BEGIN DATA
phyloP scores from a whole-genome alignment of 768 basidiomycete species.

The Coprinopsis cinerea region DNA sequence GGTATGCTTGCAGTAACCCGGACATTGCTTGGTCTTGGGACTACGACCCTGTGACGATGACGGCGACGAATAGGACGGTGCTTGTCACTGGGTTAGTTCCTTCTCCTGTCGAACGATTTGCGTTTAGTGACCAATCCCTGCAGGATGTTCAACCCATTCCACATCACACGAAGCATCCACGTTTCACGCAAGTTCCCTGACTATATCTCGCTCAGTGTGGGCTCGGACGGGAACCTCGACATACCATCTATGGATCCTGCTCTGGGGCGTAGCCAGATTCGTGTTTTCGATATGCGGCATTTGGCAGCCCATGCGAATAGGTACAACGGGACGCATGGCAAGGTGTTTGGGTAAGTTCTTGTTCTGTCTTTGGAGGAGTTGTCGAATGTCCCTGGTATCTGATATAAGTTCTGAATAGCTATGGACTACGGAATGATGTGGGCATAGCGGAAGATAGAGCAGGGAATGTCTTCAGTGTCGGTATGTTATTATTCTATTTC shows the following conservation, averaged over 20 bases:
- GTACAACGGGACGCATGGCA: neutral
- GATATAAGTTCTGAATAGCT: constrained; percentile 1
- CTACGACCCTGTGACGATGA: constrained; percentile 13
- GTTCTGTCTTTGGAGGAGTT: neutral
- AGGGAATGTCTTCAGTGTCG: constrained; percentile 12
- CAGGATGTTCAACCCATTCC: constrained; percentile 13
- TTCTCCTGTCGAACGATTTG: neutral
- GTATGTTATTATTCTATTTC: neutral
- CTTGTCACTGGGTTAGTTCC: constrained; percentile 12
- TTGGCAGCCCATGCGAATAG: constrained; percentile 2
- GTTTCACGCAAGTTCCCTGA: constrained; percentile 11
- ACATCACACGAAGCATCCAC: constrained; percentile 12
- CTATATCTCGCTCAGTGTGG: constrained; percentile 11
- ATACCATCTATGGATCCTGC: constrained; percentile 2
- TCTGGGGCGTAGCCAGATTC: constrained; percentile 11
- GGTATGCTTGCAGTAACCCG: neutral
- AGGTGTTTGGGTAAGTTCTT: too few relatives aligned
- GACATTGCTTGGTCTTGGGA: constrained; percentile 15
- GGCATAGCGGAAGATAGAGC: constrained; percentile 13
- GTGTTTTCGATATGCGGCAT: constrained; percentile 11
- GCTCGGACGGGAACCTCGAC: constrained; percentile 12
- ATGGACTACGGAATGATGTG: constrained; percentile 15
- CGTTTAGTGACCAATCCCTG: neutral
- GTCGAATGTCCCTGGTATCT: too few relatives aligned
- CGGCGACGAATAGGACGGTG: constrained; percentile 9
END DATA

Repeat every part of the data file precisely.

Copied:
phyloP scores from a whole-genome alignment of 768 basidiomycete species.

The Coprinopsis cinerea region DNA sequence GGTATGCTTGCAGTAACCCGGACATTGCTTGGTCTTGGGACTACGACCCTGTGACGATGACGGCGACGAATAGGACGGTGCTTGTCACTGGGTTAGTTCCTTCTCCTGTCGAACGATTTGCGTTTAGTGACCAATCCCTGCAGGATGTTCAACCCATTCCACATCACACGAAGCATCCACGTTTCACGCAAGTTCCCTGACTATATCTCGCTCAGTGTGGGCTCGGACGGGAACCTCGACATACCATCTATGGATCCTGCTCTGGGGCGTAGCCAGATTCGTGTTTTCGATATGCGGCATTTGGCAGCCCATGCGAATAGGTACAACGGGACGCATGGCAAGGTGTTTGGGTAAGTTCTTGTTCTGTCTTTGGAGGAGTTGTCGAATGTCCCTGGTATCTGATATAAGTTCTGAATAGCTATGGACTACGGAATGATGTGGGCATAGCGGAAGATAGAGCAGGGAATGTCTTCAGTGTCGGTATGTTATTATTCTATTTC shows the following conservation, averaged over 20 bases:
- GTACAACGGGACGCATGGCA: neutral
- GATATAAGTTCTGAATAGCT: constrained; percentile 1
- CTACGACCCTGTGACGATGA: constrained; percentile 13
- GTTCTGTCTTTGGAGGAGTT: neutral
- AGGGAATGTCTTCAGTGTCG: constrained; percentile 12
- CAGGATGTTCAACCCATTCC: constrained; percentile 13
- TTCTCCTGTCGAACGATTTG: neutral
- GTATGTTATTATTCTATTTC: neutral
- CTTGTCACTGGGTTAGTTCC: constrained; percentile 12
- TTGGCAGCCCATGCGAATAG: constrained; percentile 2
- GTTTCACGCAAGTTCCCTGA: constrained; percentile 11
- ACATCACACGAAGCATCCAC: constrained; percentile 12
- CTATATCTCGCTCAGTGTGG: constrained; percentile 11
- ATACCATCTATGGATCCTGC: constrained; percentile 2
- TCTGGGGCGTAGCCAGATTC: constrained; percentile 11
- GGTATGCTTGCAGTAACCCG: neutral
- AGGTGTTTGGGTAAGTTCTT: too few relatives aligned
- GACATTGCTTGGTCTTGGGA: constrained; percentile 15
- GGCATAGCGGAAGATAGAGC: constrained; percentile 13
- GTGTTTTCGATATGCGGCAT: constrained; percentile 11
- GCTCGGACGGGAACCTCGAC: constrained; percentile 12
- ATGGACTACGGAATGATGTG: constrained; percentile 15
- CGTTTAGTGACCAATCCCTG: neutral
- GTCGAATGTCCCTGGTATCT: too few relatives aligned
- CGGCGACGAATAGGACGGTG: constrained; percentile 9